Out-of-body experience

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Artist's depiction of the separation stage of an out-of-body experience, which often precedes free movement

An out-of-body experience (OBE or sometimes OOBE) is an experience that typically involves a sensation of floating outside one's body and, in some cases, perceiving one's physical body from a place outside one's body (autoscopy).

The term out-of-body experience was introduced in 1943 by George N. M. Tyrrell in his book Apparitions,[1] and was adopted by researchers such as Celia Green[2] and Robert Monroe[3] as an alternative to belief-centric labels such as "astral projection", "soul travel", or "spirit walking". OBEs can be induced by brain traumas, sensory deprivation, near-death experiences, dissociative and psychedelic drugs, dehydration, sleep, and electrical stimulation of the brain,[4] among others. It can also be deliberately induced by some.[5] One in ten people have an OBE once, or more commonly, several times in their life.[6][7]

Science considers the OBE a type of hallucination that can be caused by various neurological and psychological factors.[8][9][10][11]

Spontaneous[edit]

During/near sleep[edit]

Main article: Sleep paralysis

Those experiencing OBEs sometimes report (among other types of immediate and spontaneous experience) a preceding and initiating lucid-dream state. In many cases, people who claim to have had an OBE report being on the verge of sleep, or being already asleep shortly before the experience. A large percentage of these cases refer to situations where the sleep was not particularly deep (due to illness, noises in other rooms, emotional stress, exhaustion from overworking, frequent re-awakening, etc.). In most of these cases the subjects then feel themselves awake; about half of them noted a feeling of sleep paralysis.[12]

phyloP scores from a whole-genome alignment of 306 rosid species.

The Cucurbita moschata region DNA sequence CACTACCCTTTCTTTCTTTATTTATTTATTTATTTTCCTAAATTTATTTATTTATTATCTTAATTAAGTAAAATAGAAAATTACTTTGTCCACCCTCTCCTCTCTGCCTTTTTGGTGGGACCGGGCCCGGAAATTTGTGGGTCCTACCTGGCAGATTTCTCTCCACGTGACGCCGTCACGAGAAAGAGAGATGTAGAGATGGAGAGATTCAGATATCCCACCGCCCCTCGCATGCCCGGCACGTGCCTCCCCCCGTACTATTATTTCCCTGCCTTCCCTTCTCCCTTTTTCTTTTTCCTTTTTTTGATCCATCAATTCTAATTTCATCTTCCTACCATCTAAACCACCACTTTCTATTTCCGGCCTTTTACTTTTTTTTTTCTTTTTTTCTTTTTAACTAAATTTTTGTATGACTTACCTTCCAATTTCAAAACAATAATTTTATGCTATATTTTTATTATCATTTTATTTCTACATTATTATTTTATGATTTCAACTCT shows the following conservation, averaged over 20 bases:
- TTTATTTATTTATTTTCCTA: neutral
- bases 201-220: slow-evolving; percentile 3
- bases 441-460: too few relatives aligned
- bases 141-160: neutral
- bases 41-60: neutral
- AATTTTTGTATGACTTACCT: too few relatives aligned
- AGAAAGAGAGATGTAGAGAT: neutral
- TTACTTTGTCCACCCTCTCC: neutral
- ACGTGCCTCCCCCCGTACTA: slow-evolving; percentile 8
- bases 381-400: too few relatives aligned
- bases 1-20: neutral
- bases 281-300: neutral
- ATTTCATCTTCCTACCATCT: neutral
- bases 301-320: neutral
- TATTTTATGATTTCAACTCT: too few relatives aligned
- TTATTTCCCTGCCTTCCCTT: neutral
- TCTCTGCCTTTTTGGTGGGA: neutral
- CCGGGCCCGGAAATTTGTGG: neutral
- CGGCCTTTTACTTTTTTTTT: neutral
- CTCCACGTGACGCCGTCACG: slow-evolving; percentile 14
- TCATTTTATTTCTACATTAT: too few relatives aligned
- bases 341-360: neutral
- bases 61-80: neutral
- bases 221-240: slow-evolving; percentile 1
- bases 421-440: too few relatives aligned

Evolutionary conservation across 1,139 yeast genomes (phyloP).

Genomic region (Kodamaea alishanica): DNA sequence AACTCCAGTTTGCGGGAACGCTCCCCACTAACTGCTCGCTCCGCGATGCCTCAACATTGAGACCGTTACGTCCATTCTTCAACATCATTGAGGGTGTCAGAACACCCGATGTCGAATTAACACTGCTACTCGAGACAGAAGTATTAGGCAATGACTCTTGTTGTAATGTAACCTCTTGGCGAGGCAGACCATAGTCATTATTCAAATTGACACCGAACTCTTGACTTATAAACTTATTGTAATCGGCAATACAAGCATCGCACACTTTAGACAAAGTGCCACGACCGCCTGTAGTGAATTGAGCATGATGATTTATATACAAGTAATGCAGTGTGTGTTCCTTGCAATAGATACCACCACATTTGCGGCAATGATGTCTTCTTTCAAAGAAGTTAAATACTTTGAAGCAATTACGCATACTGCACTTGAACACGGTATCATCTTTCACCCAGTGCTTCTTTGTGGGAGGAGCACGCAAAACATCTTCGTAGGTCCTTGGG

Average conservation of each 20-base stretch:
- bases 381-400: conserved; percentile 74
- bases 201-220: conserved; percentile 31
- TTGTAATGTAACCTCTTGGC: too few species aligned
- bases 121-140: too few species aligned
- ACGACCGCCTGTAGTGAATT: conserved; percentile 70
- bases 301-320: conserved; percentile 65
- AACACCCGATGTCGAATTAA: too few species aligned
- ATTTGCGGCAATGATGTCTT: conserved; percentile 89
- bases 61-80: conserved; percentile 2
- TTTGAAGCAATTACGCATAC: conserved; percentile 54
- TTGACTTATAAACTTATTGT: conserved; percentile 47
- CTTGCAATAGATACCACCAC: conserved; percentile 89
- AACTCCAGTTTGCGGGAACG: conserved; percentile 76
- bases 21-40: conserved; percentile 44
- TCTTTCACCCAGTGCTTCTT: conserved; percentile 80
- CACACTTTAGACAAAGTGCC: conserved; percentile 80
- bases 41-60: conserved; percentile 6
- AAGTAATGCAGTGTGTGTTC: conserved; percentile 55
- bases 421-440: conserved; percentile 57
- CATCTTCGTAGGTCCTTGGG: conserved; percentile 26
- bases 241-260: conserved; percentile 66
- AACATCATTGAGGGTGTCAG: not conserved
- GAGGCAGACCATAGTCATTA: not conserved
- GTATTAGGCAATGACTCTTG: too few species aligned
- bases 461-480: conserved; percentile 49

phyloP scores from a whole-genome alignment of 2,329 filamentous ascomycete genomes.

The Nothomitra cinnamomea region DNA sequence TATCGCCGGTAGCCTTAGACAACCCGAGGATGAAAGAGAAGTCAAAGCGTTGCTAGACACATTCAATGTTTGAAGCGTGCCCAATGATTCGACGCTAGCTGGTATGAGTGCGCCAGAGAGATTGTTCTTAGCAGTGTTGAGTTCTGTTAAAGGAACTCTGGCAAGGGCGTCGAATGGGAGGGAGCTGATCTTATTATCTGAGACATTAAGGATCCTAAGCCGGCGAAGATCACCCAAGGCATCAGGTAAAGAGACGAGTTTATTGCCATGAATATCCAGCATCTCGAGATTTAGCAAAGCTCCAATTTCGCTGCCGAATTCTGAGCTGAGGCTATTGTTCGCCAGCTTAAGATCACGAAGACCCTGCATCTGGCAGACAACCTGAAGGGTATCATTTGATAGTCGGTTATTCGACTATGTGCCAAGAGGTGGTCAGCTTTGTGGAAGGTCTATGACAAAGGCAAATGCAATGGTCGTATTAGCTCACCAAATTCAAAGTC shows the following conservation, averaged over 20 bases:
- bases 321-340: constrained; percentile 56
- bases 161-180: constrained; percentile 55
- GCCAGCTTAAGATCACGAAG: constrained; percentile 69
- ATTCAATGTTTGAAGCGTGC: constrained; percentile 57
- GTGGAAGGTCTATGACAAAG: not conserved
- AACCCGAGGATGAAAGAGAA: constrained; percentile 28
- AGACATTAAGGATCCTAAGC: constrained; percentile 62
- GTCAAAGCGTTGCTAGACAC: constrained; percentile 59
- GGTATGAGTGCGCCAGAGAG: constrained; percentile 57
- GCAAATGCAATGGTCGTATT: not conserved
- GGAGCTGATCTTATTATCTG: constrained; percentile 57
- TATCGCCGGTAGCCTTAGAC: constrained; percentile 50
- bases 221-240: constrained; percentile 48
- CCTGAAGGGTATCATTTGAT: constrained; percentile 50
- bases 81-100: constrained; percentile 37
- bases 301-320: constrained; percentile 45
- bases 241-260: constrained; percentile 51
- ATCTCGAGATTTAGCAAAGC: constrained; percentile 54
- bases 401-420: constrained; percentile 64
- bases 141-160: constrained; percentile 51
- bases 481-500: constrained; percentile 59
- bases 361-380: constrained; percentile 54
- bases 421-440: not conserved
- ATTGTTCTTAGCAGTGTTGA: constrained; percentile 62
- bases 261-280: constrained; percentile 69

Near-death experiences[edit]

Main article: Near-death experience

Another form of spontaneous OBE is the near-death experience (NDE). Some subjects report having had an OBE at times of severe physical trauma such as near-drownings or major surgery.[13]

Resulting from extreme physical effort[edit]

Along the same lines as an NDE, extreme physical effort during activities such as high-altitude climbing and marathon running can induce OBEs. A sense of bilocation may be apparent, with both ground and air-based perspectives being experienced simultaneously.[14]

Induced[edit]

Various methods for inducing and controlling OBEs have been developed by several researchers.[15][16][17][18][19]

Mental induction[edit]

  • Falling asleep physically without losing wakefulness. The "Mind Awake, Body Asleep" state is widely suggested as a cause of OBEs, voluntary and otherwise.[20] Thomas Edison used this state to tackle problems while working on his inventions. He would rest a silver dollar on his head while sitting with a metal bucket in a chair. As he drifted off, the coin would noisily fall into the bucket, restoring some of his alertness.[21] OBE pioneer Sylvan Muldoon more simply used a forearm held perpendicular in bed as the falling object.[17] Salvador Dalí was said to use a similar "paranoiac-critical" method to gain odd visions which inspired his paintings. Deliberately teetering between awake and asleep states is known to cause spontaneous trance episodes at the onset of sleep which are ultimately helpful when attempting to induce an OBE.[22][23][24] By moving deeper and deeper into relaxation, one eventually encounters a "slipping" feeling if the mind is still alert. This slipping is reported to feel like leaving the physical body. Some consider progressive relaxation a passive form of sensory deprivation.